The long-awaited proposed regulations implementing the ADA Amendments Act of 2008 will soon be published in the Federal Register, according to the EEOC in a news release published this week. The EEOC's Notice of Proposed Rulemaking (NPRM) revises both the existing regulations implementing the Americans with Disabilities Act (ADA), as well as its Interpretive Guidance.
The ADA Amendments Act was signed into law in November 2008 and went into effect on January 1, 2009. The Act widely expands the definition of "disability" and, therefore, the number of individuals entitled to protection under the ADA. The Act directed the EEOC to revise its regulations consistent with Congress' expansive interpretation of "disability."
Although the NPRM has not yet been published, the EEOC released its "Questions and Answers on the Notice of Proposed Rulemaking for the ADA Amendments Act of 2008." It reviews some of the significant provisions of the NPRM that implement Congress' efforts to reinstate the "broad scope of protection" of the ADA. For example:
- The NPRM provides a list of major life activities consistent with those set forth in the ADA Amendments Act, specifically: caring for oneself, performing manual tasks, seeing, hearing, eating, sleeping, walking, standing, lifting, bending, speaking, breathing, learning, reading, concentrating, thinking, communicating and working. However, the NPRM proposes to add three additional major life activities: sitting, reaching and interacting with others.
- The NPRM proposes that the determination of whether an impairment substantially limits a major life activity will be based upon a "common-sense assessment," comparing an individual's ability to perform a specific major life activity with that of most people in the general population.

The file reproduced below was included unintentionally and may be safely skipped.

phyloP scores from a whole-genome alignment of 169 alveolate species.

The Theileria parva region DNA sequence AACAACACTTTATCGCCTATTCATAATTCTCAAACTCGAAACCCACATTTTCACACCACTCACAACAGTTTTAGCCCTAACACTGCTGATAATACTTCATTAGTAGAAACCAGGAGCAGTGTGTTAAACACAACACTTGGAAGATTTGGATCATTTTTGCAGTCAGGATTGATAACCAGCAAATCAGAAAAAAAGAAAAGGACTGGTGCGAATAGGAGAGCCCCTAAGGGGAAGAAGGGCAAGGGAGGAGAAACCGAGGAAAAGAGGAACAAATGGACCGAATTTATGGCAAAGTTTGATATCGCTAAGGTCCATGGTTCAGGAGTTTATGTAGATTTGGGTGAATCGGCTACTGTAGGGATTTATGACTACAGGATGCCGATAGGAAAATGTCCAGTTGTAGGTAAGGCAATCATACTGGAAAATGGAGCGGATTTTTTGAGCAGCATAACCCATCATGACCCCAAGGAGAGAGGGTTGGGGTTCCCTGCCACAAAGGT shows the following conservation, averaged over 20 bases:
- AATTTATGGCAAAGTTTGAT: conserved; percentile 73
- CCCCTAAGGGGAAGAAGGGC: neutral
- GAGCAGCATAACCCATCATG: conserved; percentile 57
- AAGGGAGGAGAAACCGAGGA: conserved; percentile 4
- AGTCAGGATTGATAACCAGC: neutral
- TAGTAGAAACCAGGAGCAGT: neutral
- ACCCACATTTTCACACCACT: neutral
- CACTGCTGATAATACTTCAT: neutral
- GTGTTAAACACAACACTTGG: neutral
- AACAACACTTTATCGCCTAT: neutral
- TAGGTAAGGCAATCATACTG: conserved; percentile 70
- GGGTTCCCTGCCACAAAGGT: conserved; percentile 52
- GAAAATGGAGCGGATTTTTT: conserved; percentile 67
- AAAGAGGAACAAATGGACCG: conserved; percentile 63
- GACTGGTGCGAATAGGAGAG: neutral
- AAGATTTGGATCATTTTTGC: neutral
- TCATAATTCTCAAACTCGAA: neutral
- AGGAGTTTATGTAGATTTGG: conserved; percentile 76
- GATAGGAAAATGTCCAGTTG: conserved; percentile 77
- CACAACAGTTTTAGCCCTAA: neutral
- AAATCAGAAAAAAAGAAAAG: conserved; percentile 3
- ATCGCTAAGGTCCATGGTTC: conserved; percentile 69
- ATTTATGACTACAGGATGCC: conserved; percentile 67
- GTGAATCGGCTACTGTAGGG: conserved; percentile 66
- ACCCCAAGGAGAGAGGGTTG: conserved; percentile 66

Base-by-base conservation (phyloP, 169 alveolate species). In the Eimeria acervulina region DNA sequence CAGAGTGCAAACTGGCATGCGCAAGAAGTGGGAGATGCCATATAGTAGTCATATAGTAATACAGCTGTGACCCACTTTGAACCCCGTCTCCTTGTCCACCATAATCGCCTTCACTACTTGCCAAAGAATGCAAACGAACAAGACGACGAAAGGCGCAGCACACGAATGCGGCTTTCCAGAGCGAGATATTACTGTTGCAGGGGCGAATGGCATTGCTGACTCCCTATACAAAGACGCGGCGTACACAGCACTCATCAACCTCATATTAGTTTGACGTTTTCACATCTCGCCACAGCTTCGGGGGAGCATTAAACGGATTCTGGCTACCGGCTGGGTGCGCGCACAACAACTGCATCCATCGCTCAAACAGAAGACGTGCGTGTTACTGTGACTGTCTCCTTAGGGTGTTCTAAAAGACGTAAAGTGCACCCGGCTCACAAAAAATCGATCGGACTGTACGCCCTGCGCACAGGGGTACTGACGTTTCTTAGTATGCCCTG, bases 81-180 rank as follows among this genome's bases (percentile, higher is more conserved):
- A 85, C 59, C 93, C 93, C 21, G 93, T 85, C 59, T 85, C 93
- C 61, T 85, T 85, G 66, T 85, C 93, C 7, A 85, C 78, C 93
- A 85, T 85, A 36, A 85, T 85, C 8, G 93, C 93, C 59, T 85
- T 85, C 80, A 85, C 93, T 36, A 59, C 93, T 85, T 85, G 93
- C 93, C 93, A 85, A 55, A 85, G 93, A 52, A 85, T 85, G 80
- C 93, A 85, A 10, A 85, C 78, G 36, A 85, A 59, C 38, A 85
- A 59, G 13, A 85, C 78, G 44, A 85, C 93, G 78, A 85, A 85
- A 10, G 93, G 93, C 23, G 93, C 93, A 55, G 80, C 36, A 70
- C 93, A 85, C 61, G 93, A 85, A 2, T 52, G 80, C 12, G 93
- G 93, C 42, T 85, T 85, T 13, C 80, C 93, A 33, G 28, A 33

- The NPRM also identifies a list of impairments that will consistently meet the definition of disability, including diabetes, epilepsy, HIV/AIDS, multiple sclerosis, muscular dystrophy and major depression. This categorical approach to determining whether an individual is disabled is likely to be challenged by employer groups in public comments submitted to the EEOC.
- The NPRM also proposes that to be substantially limited in the major life activity of working, an individual must be unable to perform a "type of work," replacing the prior standard of needing to determine whether an individual is substantially limited from working a "class" or "broad range" of jobs.
- Although the expansive definition of disability will apply going forward, the NPRM proposes that the ADA Amendments Act will not apply retroactively, which is likely to be good news for those employers concerned that the standard would be applied to pending litigation.
- Additional provisions in the NPRM address the ADA Amendments Act's approach in: rejecting the consideration of most mitigating measures; finding that episodic conditions and conditions in remission constitute disabilities if they would be substantially limiting when active; and implementing the ADA Amendment Act's revised, expansive definition of "regarded as" disabled.
Once the NPRM is published, interested parties will have 60 days to provide public comment.